Life’s a beach… I just keep thinking that… especially yesterday after spending the day at the beach.
It was a spontaneous trip – one planned at the last minute after being plagued by the thought of another day at home with my three kids fighting while I desperately tried to get a few things done before the start of another school week.
Lately my kids are at each other’s throats. I wonder its root cause. Is it being spoiled beyond belief at Christmas, or the back-to-school routine change that has them unnerved? No matter what it is, it’s annoying, irritating and leaving me with little patience.
I find myself so frustrated when I have to break my concentration to quell a fight over who got to the cozy blanket in the ottoman first. I become perturbed when I am carrying in a full laundry basket, only to be spun by the wind of a big sister chasing her younger brother. Then there’s the pee on the seat issue. The three-times a day argument over who got the “easy buckle” in the car has worn on me, zapping my tolerance. The sweet mommy voice I used to hear myself use has been replaced with a testy yell and a few wisecracks here and there. I know I have to work harder to be more patient, but the whines, the banter and the name-calling are driving me insane!
So when my husband pointed out that he would be spending Martin Luther King Jr.’s birthday at the office, I knew it was the perfect day for an outing. The endless teasing had propelled me to get out of Dodge.
We impulsively headed to Capitola Beach. It’s a bit of a trek, a one-hour drive coiling through the Santa Cruz Mountains on Interstate Highway 17 and later down scenic Highway 1. It’s the kind of beautiful drive that has you believing you are further away than you actually are.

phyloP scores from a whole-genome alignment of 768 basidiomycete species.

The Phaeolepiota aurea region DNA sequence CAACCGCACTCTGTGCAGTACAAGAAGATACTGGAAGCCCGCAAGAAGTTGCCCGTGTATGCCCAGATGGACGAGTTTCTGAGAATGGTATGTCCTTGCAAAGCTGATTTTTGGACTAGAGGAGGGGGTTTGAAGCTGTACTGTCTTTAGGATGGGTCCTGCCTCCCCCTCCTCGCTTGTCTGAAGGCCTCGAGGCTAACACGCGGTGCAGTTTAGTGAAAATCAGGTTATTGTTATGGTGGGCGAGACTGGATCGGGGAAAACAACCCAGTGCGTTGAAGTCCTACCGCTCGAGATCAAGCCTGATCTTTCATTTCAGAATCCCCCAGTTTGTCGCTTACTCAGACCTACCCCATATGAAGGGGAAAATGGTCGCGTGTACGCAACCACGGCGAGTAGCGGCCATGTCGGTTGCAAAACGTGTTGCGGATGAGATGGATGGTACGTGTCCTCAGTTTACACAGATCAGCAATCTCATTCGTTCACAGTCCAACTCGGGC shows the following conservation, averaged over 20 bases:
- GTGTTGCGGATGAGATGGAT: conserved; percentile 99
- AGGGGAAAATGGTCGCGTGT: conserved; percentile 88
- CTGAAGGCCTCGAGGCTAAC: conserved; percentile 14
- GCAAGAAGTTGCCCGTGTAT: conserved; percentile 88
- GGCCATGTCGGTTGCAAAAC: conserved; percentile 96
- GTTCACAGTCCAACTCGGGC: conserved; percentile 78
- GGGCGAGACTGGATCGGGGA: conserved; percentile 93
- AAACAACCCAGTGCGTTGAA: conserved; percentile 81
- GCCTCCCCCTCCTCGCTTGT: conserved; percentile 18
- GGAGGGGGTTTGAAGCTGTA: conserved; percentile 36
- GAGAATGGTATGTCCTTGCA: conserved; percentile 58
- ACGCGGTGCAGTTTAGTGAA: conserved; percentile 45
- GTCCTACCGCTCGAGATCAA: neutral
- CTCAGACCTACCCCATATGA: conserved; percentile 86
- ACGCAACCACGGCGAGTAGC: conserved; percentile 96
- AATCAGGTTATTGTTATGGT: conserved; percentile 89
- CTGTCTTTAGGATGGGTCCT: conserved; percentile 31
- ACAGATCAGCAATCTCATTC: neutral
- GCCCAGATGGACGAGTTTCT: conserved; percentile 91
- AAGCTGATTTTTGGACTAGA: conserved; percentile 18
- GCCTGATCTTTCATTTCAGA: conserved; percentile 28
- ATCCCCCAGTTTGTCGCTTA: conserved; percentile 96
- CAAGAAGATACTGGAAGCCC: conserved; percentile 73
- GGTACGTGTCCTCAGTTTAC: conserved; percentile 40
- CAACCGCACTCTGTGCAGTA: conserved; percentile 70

I had packed a few movies for the day’s road trip, preparing to circumvent any potential bickering that would take place once we hit the open road. But when we got into the car, it dawned on me that multiple distractions could be my family’s current problem. With all the excitement, new routines and new toys, perhaps it is the numerous diversions that have disabled our ability to get along.
As we drove in the car, conversation spewed unabated. I had a flashback of the road trips of my youth. Sure, there was bickering in that minivan too, but I remembered talks of tall trees, who saw the first cow and random conversations about the fastest moving land animal. In my car, we spoke of the dangers of the beach with its ruthless undertow and how surfers can look an awful lot like seals, causing a shark to strike. Refreshing chats to say the least. I heard that kind mommy voice that I used to know.
We hit the beach, picnic and sand toys in tow. Thirty sand castles, a few Frisbee games, chasing the waves and throwing rocks into the surf and I had yet to hear a squabble. (A few whines eeked out when the seagull began rooting around in our bag of pretzels, however.)
But it appears that what we needed to get along was some time together with a common distraction. We were having too much fun at the beach to bicker.
I chose to not push my luck on the drive back home and threw in a movie. The kids were spent – a five-hour beach trip with 75-degree temperatures in the middle of January can do that. We hit little traffic although it wouldn’t have mattered; the droopy-eyed kids in the back were too spent to care.
We walked in the door, me still basking in a rather fight-free day… And like a wave about to crash on the sand, so did the moods of my kids. It was back to reality. I chose to look on the bright side: At least our quarrel had some reference to our stress-free day at the beach.
“Ashley is a pigeon kisser, Ashley is a pigeon kisser!”
Life’s a beach, isn’t it?